As he assumes the US Presidency, George W. Bush does have an excellent opportunity to remold policy towards Taiwan, redress the backward slide of the Clinton years, and set US policy firmly on a course that is consistent with the basic international principles of democracy and self-determination, as well as basic US values.
The first step should be to move away from Mr. Clinton's "strategic ambiguity" (whatever that meant) and confusing "One China" concepts towards strategic clarity: it needs to be made clear that any attempt by China to resolve its differences with Taiwan by force is not acceptable to the United States.
The second step is a renewed emphasis on freedom, democracy and self-determination: if the United States wants these principles to gain wider acceptance in East Asia, it needs to make crystal clear that the Taiwanese people have the right to determine their own future without any outside pressure or interference from China.
The third step is normalization of relations with Taiwan. As we have emphasized earlier: a peaceful resolution of the Cross Strait conflict is only possible if the United States and the rest of the international community end the unfair and unjust isolation of the island, and accept that nation-state as a full member of the international community. As long as Taiwan is isolated, it is pushed with its back against the wall by China, and any negotiations would lack a level playing field.
A new US administration also needs to move away from the pervasive paranoia about Taiwan independence: the country is a de facto free and independent nation. The only question is how it should be recognized internationally: under the outdated and anachronistic "Republic of China" name, which evokes bitter memories of the Chinese Civil War between the Kuomintang and the Communists, or simply and straightforwardly as a new and democratic "Taiwan", which lives in peace with all its neighbors, including China.
On 5 January 2001, the Washington Post published an interview of its Beijing reporter John Pomfret with Chinese deputy Prime Minister Qian Qichen. Mr. Qian reportedly indicated that China was willing to be "more flexible" on Taiwan, and also reported that Beijing was urging the incoming Bush Administration not to view Beijing as a "strategic competitor" ("Beijing signals new flexibility", Washington Post, 5 January 2001).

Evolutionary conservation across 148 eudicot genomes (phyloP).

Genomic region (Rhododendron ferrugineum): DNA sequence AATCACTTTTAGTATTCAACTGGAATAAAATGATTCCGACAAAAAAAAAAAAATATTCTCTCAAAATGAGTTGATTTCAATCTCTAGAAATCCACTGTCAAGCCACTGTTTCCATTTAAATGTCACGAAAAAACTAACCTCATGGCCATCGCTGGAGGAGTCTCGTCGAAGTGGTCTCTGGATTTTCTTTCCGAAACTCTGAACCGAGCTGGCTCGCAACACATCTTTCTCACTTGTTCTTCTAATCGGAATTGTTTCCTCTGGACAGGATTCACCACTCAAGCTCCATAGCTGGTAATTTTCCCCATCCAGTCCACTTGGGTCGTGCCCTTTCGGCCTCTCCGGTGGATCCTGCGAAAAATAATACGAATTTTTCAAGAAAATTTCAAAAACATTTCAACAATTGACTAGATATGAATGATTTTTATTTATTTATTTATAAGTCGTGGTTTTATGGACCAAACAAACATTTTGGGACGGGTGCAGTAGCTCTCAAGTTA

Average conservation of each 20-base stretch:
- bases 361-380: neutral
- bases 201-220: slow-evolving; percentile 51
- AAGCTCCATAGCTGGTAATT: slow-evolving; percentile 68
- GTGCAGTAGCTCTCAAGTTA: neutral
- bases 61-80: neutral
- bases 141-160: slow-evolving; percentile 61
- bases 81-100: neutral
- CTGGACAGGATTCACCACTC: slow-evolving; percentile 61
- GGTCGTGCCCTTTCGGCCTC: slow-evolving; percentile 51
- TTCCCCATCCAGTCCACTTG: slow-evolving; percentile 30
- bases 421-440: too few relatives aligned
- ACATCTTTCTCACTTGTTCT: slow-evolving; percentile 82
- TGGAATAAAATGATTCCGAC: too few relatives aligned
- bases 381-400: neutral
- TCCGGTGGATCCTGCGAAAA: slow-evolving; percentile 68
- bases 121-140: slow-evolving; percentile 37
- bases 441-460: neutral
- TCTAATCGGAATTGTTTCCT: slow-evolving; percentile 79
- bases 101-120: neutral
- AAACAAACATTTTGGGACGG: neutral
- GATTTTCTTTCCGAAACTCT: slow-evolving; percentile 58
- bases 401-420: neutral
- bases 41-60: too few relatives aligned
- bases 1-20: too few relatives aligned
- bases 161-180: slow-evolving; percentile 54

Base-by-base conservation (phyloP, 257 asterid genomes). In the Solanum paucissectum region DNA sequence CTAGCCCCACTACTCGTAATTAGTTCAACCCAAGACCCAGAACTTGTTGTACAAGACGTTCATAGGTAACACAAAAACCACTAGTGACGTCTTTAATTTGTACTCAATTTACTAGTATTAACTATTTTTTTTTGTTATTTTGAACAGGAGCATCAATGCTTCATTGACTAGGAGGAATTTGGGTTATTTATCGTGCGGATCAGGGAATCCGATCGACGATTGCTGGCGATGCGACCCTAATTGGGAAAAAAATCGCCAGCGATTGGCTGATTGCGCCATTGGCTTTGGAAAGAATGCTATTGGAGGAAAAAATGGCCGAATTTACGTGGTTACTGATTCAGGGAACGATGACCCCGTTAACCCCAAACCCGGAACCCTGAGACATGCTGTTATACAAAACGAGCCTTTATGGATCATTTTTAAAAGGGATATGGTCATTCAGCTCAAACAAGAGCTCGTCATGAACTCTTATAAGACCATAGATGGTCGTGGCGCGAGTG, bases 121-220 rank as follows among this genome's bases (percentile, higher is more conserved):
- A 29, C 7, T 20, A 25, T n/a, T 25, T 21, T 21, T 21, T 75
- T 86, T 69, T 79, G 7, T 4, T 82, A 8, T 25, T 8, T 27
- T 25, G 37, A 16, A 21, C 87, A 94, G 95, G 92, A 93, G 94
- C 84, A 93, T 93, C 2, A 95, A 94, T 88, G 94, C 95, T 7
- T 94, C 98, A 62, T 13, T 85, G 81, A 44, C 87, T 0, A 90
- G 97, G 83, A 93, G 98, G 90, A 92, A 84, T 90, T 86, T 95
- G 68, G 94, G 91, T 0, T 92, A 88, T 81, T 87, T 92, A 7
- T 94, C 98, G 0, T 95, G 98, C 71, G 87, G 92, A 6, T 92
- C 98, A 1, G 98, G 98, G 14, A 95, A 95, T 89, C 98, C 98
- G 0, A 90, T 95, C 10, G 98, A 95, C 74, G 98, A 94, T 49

The "new' stance appears more optical than any real shift in position, and seems designed try to prevent the new Bush Administration from moving closer to Taiwan, and in particular from deciding to sell the Aegis weapon system to Taiwan during the upcoming round of decisions in April 2001. China is thus displaying some mock flexibility.
In spite of what Mr. Qian stated, another Chinese official ARATS vice chairman Sun Yafu said at a briefing after the Qian meeting that any talks can only go ahead if Taiwan recognizes the Beijing-defined "One China" principle.
In the article, Mr. Pomfret also wrote that after Chen Shui-bian's election as president of Taiwan, " China has launched a veritable charm offensive with Taiwan." This is a distortion of facts: the following headlines of recent news reports give some indication of China's stance:
January 4th 2001: "China accuses Taiwan's Chen of playing politics over three links", AFP
January 4th 2001: "Links utterly inadequate, says China spokesman", South China Morning Post
January 3rd 2001: "Beijing slams Taiwan mini-links as inadequate", AFP
Dec. 13th 2000: "China tested long-range missile during Shelton visit", Washington Post
Taiwan Communiqué comment: We cannot detect any "charm offensive" there. The fact of the matter is that during the past months, Taiwan President Chen Shui-bian has shown all the flexibility, and has bent over backwards to be friendly to China.
However, China has continued to threaten and intimidate our free and democratic homeland Taiwan. We hope Mr. Bush will stand firm, tell China to keep its hands off Taiwan, and help bring about a normalization of relations between Taiwan and the United States.
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